I love the feeling of finishing off another book- making it to the back cover always gives me a sense of accomplishment, even though that’s kind of silly when you really think about it.  I digress…

Today I finished Ted Dekker’s Thr3e, and while I have some mixed feelings about the writing, I did enjoy the story overall.

Brief synopsis from the back cover:

By all accounts Kevin [Parson] is leading a virtuous life.  But like al people, Kevin has his secrets.  And someone wants them revealed.

While driving home from graduate school, Kevin receives a call from a deluded stranger who calls himself Slater.  Slater demands that Kevin confess his sin in the next three minutes or the car he’s driving will be blown to pieces.  With the threat, he offers a riddle: What falls but never breaks, what breaks but never falls?

Thus starts a harrowing chain of threats with progressively higher stakes.  Another riddle, another three minutes.  Confess your sin, Kevin.

The problem is Kevin has no idea what sin.  And Slater’s cycle won’t stop until he’s dead.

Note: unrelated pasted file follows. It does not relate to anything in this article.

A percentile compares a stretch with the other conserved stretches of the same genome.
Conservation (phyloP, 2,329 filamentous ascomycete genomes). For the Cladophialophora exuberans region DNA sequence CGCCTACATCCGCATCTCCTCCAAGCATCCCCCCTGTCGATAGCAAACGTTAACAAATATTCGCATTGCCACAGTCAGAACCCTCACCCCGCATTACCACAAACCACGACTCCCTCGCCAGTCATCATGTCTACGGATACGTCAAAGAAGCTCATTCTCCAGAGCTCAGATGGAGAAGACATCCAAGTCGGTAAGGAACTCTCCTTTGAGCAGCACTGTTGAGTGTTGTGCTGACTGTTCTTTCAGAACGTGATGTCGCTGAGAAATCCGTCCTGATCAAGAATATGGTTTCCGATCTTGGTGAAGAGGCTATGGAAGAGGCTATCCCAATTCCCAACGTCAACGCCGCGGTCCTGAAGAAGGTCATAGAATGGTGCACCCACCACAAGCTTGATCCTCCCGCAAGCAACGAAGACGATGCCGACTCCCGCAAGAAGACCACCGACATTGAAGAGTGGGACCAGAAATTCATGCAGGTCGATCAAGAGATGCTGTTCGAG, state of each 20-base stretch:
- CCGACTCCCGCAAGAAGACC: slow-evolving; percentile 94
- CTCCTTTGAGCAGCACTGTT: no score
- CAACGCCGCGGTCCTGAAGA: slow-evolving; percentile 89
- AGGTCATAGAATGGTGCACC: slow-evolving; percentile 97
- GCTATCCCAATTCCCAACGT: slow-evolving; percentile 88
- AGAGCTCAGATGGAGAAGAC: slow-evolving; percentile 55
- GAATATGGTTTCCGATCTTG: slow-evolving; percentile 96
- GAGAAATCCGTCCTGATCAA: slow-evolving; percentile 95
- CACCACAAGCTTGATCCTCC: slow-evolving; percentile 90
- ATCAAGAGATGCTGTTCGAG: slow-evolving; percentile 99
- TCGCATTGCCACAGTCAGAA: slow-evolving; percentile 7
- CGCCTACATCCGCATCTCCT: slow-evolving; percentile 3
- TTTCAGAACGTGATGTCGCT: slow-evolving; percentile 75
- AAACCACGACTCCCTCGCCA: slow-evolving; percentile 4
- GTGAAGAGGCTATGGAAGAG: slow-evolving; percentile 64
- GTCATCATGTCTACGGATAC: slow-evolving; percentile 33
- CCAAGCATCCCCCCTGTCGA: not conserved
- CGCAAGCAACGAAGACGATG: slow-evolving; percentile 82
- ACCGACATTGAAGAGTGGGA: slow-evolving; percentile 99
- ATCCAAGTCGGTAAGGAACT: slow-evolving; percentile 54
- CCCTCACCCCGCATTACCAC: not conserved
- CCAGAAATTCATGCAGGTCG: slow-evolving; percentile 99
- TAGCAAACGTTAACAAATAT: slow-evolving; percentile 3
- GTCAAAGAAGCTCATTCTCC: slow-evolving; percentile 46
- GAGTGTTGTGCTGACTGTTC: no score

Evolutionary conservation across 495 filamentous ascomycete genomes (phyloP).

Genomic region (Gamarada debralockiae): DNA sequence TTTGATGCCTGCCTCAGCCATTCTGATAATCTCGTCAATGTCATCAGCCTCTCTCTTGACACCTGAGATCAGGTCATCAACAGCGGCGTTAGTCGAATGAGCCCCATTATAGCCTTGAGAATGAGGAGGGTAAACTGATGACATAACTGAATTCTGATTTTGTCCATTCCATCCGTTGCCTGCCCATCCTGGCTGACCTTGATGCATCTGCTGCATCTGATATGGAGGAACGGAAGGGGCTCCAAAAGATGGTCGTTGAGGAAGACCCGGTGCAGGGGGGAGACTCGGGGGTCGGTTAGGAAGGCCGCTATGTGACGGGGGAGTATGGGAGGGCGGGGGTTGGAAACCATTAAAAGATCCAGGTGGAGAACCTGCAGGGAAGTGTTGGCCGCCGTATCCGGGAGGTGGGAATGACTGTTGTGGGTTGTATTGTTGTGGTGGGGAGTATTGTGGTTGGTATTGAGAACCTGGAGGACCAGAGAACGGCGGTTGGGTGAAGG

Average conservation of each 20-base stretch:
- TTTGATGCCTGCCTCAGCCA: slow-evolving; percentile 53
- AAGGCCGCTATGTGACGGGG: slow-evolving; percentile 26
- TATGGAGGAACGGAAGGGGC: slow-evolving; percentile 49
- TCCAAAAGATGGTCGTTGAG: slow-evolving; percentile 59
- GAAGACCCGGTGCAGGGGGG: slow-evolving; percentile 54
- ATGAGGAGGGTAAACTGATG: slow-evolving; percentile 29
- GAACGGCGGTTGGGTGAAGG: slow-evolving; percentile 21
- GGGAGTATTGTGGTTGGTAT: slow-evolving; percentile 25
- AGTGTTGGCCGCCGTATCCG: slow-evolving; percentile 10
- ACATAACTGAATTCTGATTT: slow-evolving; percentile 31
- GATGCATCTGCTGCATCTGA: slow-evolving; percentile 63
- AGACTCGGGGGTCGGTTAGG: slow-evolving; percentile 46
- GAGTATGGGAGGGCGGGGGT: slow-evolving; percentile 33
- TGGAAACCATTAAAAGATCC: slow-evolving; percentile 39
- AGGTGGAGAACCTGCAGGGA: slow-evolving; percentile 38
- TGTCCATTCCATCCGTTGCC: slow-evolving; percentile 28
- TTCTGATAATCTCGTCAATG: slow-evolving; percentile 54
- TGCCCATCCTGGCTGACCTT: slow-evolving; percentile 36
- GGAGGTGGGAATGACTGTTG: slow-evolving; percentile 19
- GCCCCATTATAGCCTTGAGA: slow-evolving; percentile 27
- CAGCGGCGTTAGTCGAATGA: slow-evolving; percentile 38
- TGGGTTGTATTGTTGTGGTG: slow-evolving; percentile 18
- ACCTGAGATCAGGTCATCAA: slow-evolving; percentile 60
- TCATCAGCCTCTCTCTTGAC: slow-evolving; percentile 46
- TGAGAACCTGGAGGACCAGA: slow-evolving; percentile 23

Now only Samantha, the woman he once loved more than life itself, can help him uncover the secrets of a mysterious past.  But Samantha may soon be dead as well. 

There are a few key factors that influence my overall ratings of the books I read:

To put it simply, I really enjoyed reading Thr3e by Ted Dekker.  The story had me hooked, and the plot twist at the end makes perfect sense, while at the same time, there were elements of the twist that I certainly didn’t see coming.
That being said, I’ll admit I didn’t love all of the characters; the hotshot female FBI agents so many books and movies feel the need to include always get on my nerves (and say what you want, feminists, but I know I’m not alone).  I also found Kevin’s “virtuous” nature just a little bit irritating; put aside the fact that he’s a young person studying to become a priest.  We’re to believe that he’s a good-looking 20-something guy who’s actively pursuing a life of solitude and hasn’t kissed a girl aside from his first kiss when he was 11?  How often does that really happen?
There were also little quirks I found in the writing itself (i.e., overuse of the word “dozen,” the occasional misspelled word– my back cover actually mentions a Kevin Parsons, when his name in the story is really Kevin Parson– and, in a few instances, a lack of clarity in describing certain scenes) that factored into my rating, but these are minor details.
Dekker has created a riveting story, and almost every page leaves the reader in suspense.  Definitely check out Thr3e if you’re into suspense and haven’t read this one already.  Comment below and share your thoughts!